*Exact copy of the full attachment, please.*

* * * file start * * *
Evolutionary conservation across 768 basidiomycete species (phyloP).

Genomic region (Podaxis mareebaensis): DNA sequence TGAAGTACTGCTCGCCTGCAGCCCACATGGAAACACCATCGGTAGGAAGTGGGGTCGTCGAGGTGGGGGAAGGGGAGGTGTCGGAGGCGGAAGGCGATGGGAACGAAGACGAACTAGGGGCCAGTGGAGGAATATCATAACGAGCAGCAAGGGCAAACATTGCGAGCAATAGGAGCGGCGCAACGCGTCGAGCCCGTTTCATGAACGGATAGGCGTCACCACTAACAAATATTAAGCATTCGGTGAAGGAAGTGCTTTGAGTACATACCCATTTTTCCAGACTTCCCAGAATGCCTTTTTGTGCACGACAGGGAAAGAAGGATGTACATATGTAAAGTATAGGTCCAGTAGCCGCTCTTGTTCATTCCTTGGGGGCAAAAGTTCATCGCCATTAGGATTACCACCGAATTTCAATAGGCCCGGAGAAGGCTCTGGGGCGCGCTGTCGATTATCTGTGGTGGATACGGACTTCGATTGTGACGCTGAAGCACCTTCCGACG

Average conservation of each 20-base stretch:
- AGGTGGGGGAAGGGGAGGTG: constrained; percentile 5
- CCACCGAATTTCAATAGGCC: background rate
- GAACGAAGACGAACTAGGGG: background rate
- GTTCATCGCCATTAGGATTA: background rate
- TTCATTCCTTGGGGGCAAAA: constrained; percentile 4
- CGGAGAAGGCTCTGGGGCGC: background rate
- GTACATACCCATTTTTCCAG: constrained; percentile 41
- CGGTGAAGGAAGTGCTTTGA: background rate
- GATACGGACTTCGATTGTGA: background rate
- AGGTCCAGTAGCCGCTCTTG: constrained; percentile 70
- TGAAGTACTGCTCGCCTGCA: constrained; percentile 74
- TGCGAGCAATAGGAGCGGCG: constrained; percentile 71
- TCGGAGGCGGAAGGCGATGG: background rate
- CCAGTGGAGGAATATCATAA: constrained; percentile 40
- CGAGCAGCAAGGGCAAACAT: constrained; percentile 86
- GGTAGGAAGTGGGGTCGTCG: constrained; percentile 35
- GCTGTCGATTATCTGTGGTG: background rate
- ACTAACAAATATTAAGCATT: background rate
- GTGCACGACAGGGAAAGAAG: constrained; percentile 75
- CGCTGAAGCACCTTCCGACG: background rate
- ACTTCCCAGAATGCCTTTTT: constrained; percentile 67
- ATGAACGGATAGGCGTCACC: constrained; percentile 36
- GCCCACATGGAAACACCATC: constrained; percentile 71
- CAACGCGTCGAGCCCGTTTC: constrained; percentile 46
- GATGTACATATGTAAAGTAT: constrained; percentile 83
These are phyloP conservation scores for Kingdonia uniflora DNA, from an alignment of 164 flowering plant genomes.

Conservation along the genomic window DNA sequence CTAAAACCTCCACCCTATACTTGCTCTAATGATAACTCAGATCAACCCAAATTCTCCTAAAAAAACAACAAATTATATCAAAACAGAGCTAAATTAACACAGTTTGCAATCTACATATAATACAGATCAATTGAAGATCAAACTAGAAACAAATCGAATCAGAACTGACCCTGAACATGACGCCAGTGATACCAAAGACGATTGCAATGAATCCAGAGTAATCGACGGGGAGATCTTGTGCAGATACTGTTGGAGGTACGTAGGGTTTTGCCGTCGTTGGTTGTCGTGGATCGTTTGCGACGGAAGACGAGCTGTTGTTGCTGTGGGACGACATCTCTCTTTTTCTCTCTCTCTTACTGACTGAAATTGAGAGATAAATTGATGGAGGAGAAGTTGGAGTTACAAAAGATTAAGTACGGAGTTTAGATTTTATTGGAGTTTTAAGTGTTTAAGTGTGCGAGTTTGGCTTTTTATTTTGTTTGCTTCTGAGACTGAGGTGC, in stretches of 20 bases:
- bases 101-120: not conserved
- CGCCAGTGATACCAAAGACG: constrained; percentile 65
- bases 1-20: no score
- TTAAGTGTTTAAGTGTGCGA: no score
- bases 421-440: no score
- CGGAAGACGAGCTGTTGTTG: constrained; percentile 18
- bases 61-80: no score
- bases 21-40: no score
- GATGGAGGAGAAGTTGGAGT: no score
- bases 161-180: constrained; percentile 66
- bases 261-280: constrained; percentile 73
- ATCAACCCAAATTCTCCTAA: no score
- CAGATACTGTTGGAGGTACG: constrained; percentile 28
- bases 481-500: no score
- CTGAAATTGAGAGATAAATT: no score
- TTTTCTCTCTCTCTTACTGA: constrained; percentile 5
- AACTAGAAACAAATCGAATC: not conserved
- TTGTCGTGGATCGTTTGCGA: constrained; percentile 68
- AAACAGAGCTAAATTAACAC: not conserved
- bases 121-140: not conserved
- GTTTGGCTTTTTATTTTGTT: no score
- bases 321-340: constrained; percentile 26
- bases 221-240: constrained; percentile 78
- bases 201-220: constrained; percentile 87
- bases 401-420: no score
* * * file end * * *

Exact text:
Evolutionary conservation across 768 basidiomycete species (phyloP).

Genomic region (Podaxis mareebaensis): DNA sequence TGAAGTACTGCTCGCCTGCAGCCCACATGGAAACACCATCGGTAGGAAGTGGGGTCGTCGAGGTGGGGGAAGGGGAGGTGTCGGAGGCGGAAGGCGATGGGAACGAAGACGAACTAGGGGCCAGTGGAGGAATATCATAACGAGCAGCAAGGGCAAACATTGCGAGCAATAGGAGCGGCGCAACGCGTCGAGCCCGTTTCATGAACGGATAGGCGTCACCACTAACAAATATTAAGCATTCGGTGAAGGAAGTGCTTTGAGTACATACCCATTTTTCCAGACTTCCCAGAATGCCTTTTTGTGCACGACAGGGAAAGAAGGATGTACATATGTAAAGTATAGGTCCAGTAGCCGCTCTTGTTCATTCCTTGGGGGCAAAAGTTCATCGCCATTAGGATTACCACCGAATTTCAATAGGCCCGGAGAAGGCTCTGGGGCGCGCTGTCGATTATCTGTGGTGGATACGGACTTCGATTGTGACGCTGAAGCACCTTCCGACG

Average conservation of each 20-base stretch:
- AGGTGGGGGAAGGGGAGGTG: constrained; percentile 5
- CCACCGAATTTCAATAGGCC: background rate
- GAACGAAGACGAACTAGGGG: background rate
- GTTCATCGCCATTAGGATTA: background rate
- TTCATTCCTTGGGGGCAAAA: constrained; percentile 4
- CGGAGAAGGCTCTGGGGCGC: background rate
- GTACATACCCATTTTTCCAG: constrained; percentile 41
- CGGTGAAGGAAGTGCTTTGA: background rate
- GATACGGACTTCGATTGTGA: background rate
- AGGTCCAGTAGCCGCTCTTG: constrained; percentile 70
- TGAAGTACTGCTCGCCTGCA: constrained; percentile 74
- TGCGAGCAATAGGAGCGGCG: constrained; percentile 71
- TCGGAGGCGGAAGGCGATGG: background rate
- CCAGTGGAGGAATATCATAA: constrained; percentile 40
- CGAGCAGCAAGGGCAAACAT: constrained; percentile 86
- GGTAGGAAGTGGGGTCGTCG: constrained; percentile 35
- GCTGTCGATTATCTGTGGTG: background rate
- ACTAACAAATATTAAGCATT: background rate
- GTGCACGACAGGGAAAGAAG: constrained; percentile 75
- CGCTGAAGCACCTTCCGACG: background rate
- ACTTCCCAGAATGCCTTTTT: constrained; percentile 67
- ATGAACGGATAGGCGTCACC: constrained; percentile 36
- GCCCACATGGAAACACCATC: constrained; percentile 71
- CAACGCGTCGAGCCCGTTTC: constrained; percentile 46
- GATGTACATATGTAAAGTAT: constrained; percentile 83
These are phyloP conservation scores for Kingdonia uniflora DNA, from an alignment of 164 flowering plant genomes.

Conservation along the genomic window DNA sequence CTAAAACCTCCACCCTATACTTGCTCTAATGATAACTCAGATCAACCCAAATTCTCCTAAAAAAACAACAAATTATATCAAAACAGAGCTAAATTAACACAGTTTGCAATCTACATATAATACAGATCAATTGAAGATCAAACTAGAAACAAATCGAATCAGAACTGACCCTGAACATGACGCCAGTGATACCAAAGACGATTGCAATGAATCCAGAGTAATCGACGGGGAGATCTTGTGCAGATACTGTTGGAGGTACGTAGGGTTTTGCCGTCGTTGGTTGTCGTGGATCGTTTGCGACGGAAGACGAGCTGTTGTTGCTGTGGGACGACATCTCTCTTTTTCTCTCTCTCTTACTGACTGAAATTGAGAGATAAATTGATGGAGGAGAAGTTGGAGTTACAAAAGATTAAGTACGGAGTTTAGATTTTATTGGAGTTTTAAGTGTTTAAGTGTGCGAGTTTGGCTTTTTATTTTGTTTGCTTCTGAGACTGAGGTGC, in stretches of 20 bases:
- bases 101-120: not conserved
- CGCCAGTGATACCAAAGACG: constrained; percentile 65
- bases 1-20: no score
- TTAAGTGTTTAAGTGTGCGA: no score
- bases 421-440: no score
- CGGAAGACGAGCTGTTGTTG: constrained; percentile 18
- bases 61-80: no score
- bases 21-40: no score
- GATGGAGGAGAAGTTGGAGT: no score
- bases 161-180: constrained; percentile 66
- bases 261-280: constrained; percentile 73
- ATCAACCCAAATTCTCCTAA: no score
- CAGATACTGTTGGAGGTACG: constrained; percentile 28
- bases 481-500: no score
- CTGAAATTGAGAGATAAATT: no score
- TTTTCTCTCTCTCTTACTGA: constrained; percentile 5
- AACTAGAAACAAATCGAATC: not conserved
- TTGTCGTGGATCGTTTGCGA: constrained; percentile 68
- AAACAGAGCTAAATTAACAC: not conserved
- bases 121-140: not conserved
- GTTTGGCTTTTTATTTTGTT: no score
- bases 321-340: constrained; percentile 26
- bases 221-240: constrained; percentile 78
- bases 201-220: constrained; percentile 87
- bases 401-420: no score